California’s State of Emergency Can’t Be Indefinite

By Children’s Health Defense Team, Aug 12, 2021 | Original The Defender article here.

That’s Why We’re Suing Gov. Newsom . . .

Attorney Scott Street and Robert F. Kennedy, Jr. discuss a lawsuit filed in the California Supreme Court by Children’s Health Defense asking for an immediate end to Gov. Newsom’s state of emergency.

Scott Street, attorney for the Orange County Board of Education, told Children’s Health Defense (CHD) Chairman Robert F. Kennedy, Jr. on the “RFK Jr. The Defender Podcast” that California’s state of emergency, issued by Gov. Gavin Newsom in March 2020, is being used to alter the way the government functions in California.

Orange County Board of Education and CHD on Tuesday filed a petition for writ of mandate in the California Supreme Court — the highest court in California — asking the court to declare an immediate end to the governor’s declared state of emergency.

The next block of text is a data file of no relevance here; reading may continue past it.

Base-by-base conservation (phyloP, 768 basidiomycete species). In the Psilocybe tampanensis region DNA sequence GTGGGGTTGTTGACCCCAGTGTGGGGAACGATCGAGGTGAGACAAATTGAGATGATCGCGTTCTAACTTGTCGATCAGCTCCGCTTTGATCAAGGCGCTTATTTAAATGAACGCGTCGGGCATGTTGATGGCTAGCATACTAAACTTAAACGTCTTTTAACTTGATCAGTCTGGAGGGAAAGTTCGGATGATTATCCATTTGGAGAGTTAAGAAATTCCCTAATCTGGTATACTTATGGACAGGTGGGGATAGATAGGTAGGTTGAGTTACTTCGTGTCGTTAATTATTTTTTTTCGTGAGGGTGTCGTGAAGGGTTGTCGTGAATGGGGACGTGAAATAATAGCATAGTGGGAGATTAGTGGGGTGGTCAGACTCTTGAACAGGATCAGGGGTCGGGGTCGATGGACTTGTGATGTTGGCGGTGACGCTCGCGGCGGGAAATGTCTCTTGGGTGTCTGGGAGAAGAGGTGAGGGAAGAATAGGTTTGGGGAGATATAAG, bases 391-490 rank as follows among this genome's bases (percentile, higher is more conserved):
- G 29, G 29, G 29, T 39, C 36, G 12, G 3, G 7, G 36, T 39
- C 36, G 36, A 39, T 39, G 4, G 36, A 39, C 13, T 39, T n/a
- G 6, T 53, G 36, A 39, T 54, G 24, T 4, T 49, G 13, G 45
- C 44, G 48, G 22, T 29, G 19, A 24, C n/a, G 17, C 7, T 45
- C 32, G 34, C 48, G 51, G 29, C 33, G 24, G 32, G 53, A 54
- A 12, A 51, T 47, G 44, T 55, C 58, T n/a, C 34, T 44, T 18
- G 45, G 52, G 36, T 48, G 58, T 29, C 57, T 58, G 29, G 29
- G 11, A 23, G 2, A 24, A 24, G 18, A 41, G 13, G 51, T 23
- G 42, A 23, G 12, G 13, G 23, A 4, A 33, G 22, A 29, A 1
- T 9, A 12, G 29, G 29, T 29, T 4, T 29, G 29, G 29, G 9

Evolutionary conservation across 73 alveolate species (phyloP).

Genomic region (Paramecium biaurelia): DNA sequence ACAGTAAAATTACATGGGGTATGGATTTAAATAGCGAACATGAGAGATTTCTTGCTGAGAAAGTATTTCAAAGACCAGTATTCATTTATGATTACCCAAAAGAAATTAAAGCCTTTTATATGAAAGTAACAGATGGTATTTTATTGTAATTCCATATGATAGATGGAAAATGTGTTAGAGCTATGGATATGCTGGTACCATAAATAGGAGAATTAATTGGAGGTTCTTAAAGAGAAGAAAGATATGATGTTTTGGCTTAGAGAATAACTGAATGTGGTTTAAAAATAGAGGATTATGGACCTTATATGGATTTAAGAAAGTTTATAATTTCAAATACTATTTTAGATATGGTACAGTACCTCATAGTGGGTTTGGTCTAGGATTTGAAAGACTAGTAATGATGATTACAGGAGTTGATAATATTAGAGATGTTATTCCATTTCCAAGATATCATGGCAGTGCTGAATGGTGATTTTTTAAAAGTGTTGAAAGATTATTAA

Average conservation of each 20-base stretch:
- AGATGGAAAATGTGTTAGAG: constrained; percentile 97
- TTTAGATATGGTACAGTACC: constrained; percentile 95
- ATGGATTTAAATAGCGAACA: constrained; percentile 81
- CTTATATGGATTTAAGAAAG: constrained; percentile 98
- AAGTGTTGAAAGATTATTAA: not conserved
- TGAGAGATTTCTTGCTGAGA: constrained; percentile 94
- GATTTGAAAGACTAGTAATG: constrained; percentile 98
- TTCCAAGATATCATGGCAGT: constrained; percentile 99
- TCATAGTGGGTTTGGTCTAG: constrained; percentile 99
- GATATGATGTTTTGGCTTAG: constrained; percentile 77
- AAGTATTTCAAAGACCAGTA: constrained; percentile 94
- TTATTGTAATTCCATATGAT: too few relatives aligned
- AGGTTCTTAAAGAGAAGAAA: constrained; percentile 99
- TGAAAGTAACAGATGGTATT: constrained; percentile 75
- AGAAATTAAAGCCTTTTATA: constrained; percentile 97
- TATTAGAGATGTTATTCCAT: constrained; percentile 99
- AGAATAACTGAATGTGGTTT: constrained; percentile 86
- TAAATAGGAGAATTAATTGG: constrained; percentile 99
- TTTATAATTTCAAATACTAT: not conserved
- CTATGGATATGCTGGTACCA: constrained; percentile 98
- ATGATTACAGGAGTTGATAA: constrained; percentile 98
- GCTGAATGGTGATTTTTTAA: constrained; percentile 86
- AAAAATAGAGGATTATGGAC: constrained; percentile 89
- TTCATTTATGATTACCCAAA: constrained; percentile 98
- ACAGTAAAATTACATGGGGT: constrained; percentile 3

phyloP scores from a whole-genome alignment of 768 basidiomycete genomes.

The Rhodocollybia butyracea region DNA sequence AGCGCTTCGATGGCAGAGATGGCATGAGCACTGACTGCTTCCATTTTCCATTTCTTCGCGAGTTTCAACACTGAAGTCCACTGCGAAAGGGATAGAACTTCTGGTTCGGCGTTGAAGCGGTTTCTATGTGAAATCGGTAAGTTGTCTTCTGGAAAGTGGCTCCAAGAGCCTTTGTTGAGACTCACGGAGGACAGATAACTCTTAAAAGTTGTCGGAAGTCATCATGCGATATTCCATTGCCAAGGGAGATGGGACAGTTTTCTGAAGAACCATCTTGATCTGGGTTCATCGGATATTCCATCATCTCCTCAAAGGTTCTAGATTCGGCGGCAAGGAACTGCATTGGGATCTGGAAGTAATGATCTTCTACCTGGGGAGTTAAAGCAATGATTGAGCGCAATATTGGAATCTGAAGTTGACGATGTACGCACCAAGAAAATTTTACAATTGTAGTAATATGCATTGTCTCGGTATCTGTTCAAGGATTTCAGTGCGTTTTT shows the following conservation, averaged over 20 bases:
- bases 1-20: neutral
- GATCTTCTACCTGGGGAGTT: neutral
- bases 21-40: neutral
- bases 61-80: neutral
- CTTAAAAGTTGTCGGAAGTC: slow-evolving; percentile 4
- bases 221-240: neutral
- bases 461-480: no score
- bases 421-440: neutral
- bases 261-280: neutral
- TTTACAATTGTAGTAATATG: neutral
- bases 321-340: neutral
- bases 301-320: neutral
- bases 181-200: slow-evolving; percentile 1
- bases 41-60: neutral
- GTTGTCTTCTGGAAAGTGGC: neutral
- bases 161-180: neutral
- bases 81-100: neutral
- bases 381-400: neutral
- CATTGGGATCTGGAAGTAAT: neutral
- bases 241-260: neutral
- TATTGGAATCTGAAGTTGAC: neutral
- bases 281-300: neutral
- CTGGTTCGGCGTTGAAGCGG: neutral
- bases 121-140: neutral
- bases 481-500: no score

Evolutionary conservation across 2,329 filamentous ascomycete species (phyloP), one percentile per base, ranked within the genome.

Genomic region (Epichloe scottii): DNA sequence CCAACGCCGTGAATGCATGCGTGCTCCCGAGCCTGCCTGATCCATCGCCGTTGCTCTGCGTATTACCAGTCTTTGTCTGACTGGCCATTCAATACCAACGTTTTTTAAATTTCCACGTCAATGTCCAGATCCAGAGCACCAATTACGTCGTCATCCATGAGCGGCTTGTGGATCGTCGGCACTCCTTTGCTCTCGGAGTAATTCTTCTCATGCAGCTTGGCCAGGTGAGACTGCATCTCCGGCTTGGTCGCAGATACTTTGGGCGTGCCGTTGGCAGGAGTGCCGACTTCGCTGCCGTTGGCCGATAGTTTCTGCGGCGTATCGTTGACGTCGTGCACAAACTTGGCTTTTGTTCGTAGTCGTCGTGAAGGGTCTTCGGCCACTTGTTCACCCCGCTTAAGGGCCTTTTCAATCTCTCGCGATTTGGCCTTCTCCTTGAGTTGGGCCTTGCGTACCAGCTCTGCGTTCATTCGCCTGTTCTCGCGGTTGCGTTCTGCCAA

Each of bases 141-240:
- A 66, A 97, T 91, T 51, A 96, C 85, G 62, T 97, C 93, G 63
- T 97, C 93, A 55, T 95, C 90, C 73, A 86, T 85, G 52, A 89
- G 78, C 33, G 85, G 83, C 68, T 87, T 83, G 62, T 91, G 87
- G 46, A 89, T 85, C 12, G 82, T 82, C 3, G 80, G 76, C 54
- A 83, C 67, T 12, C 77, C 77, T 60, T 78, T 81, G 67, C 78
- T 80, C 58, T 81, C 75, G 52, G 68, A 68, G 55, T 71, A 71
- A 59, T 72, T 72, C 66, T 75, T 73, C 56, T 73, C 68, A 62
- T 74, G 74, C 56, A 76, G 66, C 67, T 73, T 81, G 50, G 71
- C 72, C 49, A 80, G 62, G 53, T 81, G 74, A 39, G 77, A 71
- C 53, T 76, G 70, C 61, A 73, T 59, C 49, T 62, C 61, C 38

Street said:

“The biggest problem we’ve seen in California,” “is the state of emergency has been used to disrupt and change the way government functions here in California.”

Link to ​Whistleblowers Welcome!
Help Humanity – Securely Share COVID-19 Corruption.

Street said:

“18 months is enough. A state of emergency, by definition, cannot be indefinite.”

“The government is supposed to work through a normal process. The legislature makes a law. The executive branch executes and administers the law. In some cases, administrative agencies like the state department of public health can issue orders, rules and regulations, but they’re supposed to follow a normal process, transparent in the open with an opportunity for public debates.”

“That hasn’t been happening because the governor has said during the emergency we shouldn’t have to do that. So those are the fundamental issues of governance that are at stake, and that we’re asking the supreme court to restore to the people of the state of California.”

Kennedy said

“when you delegate your rulemaking power to a regulatory agency,” the U.S. Constitution says that agency cannot enforce the regulation without taking steps to ensure citizens are part of the regulatory process.

This process prevents it from becoming a ‘dictator situation’ where laws and regulations are passed that are “arbitrary and capricious. You need due process.”

“I think we have a really good chance of winning this case and forcing a change to these emergency declarations, not only in California, but hopefully across the country.”